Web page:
They'll have taken the standard approach of asking the brokers to verify that all the data had been collected legally (for example, by people ticking or forgetting to tick the tiny box in the middle of all the small print at the bottom of a form they filled out), the brokers would have lied - or already been "lied" to by the T-Mobile staff and everyone would have carried on as before.

I very much doubt that the ICO can or will do much to sanction the other providers.

Re:Sold to competitors (1)

mpe (36238) | more than 4 years ago | (#30141390)

At what point do the competitors have to take responsibility for purchasing the data? It seems that they should have known the data wasn't kosher.

IMHO as soon as they used the data, rather than reporting the "brokers" to the appropriate authorities.

Re:Sold to competitors (1, Interesting)

dontmakemethink (1186169) | more than 4 years ago | (#30147540)

Kosher or not the data is 100% reliable. If you buy answers to an exam, the seller gets caught, you can't get your money back, you're free and clear, and the exam questions haven't changed, do you not take advantage of your purchase?

No surprise (4, Insightful)

roc97007 (608802) | more than 4 years ago | (#30138016)

The likelihood of valuable data being exploited is proportional to it's marketability. The more important the data, the more likely it will be stolen or otherwise exploited. It doesn't matter if it's a company, a utility or a government.

And why shouldn't they? (5, Insightful)

Scannerman (1136265) | more than 4 years ago | (#30138182)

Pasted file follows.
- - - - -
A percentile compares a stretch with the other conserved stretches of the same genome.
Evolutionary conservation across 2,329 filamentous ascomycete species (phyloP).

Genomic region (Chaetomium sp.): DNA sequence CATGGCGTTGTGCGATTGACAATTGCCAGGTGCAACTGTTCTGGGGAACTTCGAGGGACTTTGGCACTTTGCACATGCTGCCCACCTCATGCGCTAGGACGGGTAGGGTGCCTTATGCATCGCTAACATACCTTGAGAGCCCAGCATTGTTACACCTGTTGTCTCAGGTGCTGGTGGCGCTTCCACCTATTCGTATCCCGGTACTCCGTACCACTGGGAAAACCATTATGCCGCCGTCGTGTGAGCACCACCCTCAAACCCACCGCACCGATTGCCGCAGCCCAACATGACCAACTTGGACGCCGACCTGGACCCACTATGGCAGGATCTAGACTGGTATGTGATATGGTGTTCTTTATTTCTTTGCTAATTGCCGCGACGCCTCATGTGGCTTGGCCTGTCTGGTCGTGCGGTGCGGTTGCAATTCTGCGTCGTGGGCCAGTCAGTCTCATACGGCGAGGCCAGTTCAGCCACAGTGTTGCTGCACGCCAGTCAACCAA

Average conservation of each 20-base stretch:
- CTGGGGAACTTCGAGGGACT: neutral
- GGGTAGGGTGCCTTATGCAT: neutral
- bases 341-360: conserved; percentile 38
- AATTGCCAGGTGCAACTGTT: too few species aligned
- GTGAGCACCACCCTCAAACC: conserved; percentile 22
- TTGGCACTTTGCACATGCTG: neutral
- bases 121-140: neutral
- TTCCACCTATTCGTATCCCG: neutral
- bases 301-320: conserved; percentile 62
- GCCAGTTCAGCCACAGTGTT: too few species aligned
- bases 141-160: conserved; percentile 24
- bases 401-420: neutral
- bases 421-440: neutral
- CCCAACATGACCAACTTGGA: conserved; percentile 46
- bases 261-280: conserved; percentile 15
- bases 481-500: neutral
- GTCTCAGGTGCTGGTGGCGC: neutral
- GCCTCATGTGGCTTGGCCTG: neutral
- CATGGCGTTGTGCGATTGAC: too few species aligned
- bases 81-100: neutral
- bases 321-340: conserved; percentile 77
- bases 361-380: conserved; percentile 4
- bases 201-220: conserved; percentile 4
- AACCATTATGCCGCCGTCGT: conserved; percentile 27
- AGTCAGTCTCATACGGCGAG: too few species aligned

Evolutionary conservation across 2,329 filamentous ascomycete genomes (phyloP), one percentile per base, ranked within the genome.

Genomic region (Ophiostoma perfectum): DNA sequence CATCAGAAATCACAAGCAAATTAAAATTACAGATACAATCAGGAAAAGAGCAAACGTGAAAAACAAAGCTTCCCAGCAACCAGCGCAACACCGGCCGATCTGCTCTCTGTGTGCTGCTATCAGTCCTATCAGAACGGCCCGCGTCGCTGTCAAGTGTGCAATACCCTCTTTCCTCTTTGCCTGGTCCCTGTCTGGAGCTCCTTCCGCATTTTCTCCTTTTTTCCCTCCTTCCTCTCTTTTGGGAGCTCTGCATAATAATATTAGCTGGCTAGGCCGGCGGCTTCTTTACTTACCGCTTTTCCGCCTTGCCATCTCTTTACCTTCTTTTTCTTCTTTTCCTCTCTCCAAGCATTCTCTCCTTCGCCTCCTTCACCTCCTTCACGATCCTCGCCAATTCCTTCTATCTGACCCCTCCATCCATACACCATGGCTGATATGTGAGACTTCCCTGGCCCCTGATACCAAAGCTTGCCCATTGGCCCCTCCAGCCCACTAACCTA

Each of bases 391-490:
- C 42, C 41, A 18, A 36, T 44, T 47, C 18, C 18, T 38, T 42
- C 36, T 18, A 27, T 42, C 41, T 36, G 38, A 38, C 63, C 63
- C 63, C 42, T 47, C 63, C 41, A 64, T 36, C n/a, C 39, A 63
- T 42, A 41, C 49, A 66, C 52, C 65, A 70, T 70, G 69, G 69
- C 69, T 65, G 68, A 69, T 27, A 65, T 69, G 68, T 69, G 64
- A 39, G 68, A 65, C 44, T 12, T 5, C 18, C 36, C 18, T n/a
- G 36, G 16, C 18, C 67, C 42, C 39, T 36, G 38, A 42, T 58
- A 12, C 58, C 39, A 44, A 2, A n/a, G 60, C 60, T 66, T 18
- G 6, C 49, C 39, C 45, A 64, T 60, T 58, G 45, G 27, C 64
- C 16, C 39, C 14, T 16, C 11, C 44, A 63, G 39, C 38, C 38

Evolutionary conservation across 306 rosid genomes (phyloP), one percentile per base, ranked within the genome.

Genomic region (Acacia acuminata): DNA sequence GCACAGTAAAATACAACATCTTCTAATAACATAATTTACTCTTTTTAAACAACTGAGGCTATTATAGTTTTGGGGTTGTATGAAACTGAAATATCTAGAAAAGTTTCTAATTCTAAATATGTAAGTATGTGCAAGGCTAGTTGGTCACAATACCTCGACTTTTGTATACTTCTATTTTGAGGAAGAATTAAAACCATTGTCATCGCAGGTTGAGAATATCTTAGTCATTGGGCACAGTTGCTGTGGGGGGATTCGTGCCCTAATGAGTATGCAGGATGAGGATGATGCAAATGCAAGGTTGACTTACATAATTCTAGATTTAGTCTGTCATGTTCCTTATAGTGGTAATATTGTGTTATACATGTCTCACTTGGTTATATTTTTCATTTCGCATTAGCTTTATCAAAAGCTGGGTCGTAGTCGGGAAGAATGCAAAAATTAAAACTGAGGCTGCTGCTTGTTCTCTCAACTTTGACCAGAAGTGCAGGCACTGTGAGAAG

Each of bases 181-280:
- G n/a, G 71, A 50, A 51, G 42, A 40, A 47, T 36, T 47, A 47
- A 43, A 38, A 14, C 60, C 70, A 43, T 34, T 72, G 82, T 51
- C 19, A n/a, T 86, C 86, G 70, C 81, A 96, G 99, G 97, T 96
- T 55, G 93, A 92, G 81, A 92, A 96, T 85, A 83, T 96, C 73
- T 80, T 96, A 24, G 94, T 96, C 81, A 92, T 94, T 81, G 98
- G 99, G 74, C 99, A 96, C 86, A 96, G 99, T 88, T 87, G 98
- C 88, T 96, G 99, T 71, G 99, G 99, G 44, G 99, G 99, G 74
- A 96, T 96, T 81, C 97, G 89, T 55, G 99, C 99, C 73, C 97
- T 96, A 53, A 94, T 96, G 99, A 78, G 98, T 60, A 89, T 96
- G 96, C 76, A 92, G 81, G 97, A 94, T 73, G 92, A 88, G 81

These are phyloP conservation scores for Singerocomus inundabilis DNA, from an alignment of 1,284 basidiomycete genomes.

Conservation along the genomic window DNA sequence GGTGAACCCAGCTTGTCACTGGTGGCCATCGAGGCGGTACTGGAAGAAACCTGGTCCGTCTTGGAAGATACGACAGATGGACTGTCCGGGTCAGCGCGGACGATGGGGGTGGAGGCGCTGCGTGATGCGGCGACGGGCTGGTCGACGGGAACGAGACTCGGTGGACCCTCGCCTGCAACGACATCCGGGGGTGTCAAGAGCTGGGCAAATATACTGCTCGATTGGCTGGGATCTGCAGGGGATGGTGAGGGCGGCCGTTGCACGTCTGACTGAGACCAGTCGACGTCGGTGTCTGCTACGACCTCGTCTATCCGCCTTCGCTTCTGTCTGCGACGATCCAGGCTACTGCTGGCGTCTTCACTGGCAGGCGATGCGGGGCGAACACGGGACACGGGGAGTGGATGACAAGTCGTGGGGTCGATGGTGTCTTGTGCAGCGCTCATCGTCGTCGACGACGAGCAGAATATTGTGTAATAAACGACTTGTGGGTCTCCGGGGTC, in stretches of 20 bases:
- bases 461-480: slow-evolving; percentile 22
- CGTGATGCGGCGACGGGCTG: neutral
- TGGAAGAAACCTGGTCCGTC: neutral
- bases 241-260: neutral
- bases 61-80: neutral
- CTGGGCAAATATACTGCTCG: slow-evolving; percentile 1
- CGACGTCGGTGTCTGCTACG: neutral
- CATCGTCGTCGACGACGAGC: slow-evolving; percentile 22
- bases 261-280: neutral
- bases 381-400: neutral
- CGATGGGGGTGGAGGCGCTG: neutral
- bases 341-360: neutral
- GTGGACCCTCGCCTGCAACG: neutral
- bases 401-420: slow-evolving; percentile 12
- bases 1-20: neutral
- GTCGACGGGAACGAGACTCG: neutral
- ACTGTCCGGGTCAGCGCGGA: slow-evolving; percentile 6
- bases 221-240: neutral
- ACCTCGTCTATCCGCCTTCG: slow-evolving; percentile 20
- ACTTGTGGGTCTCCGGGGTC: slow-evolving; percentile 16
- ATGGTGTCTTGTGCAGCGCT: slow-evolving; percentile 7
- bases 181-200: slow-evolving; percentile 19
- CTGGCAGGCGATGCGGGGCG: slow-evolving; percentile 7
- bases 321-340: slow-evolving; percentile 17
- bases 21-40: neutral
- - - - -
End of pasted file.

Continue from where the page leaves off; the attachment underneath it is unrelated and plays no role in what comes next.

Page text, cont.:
The entire UK (Is it any different elsewhere?) Mobile Phone industry works on ethical standard that would shame organised crime, among the many abuses I've come across :

* Deceptive tariffs, resulting in unexpectedly large bills, especially the roaming data ( I used to handle the phone admin for a medium sized company, we had a user come back from overseas trips with bills up over a thousand pounds when the free roaming data the salesman told us we'd bought turned out to have a fair use limit of 10MB...)

* The reverse billing text message scam - some of the companies operating this make tens of millions, and have been fined hundreds of thousands for repeated abuses - they are still in business.

* your bank details get passed on and you are billed for insurance you never asked for

* BUYING the stolen data

Think of these guys as a bit like Chris in the Sopranos, They got impatient and wanted a piece of the action for themselves. They may get a slap on the wrist, but the business is full of worse criminals.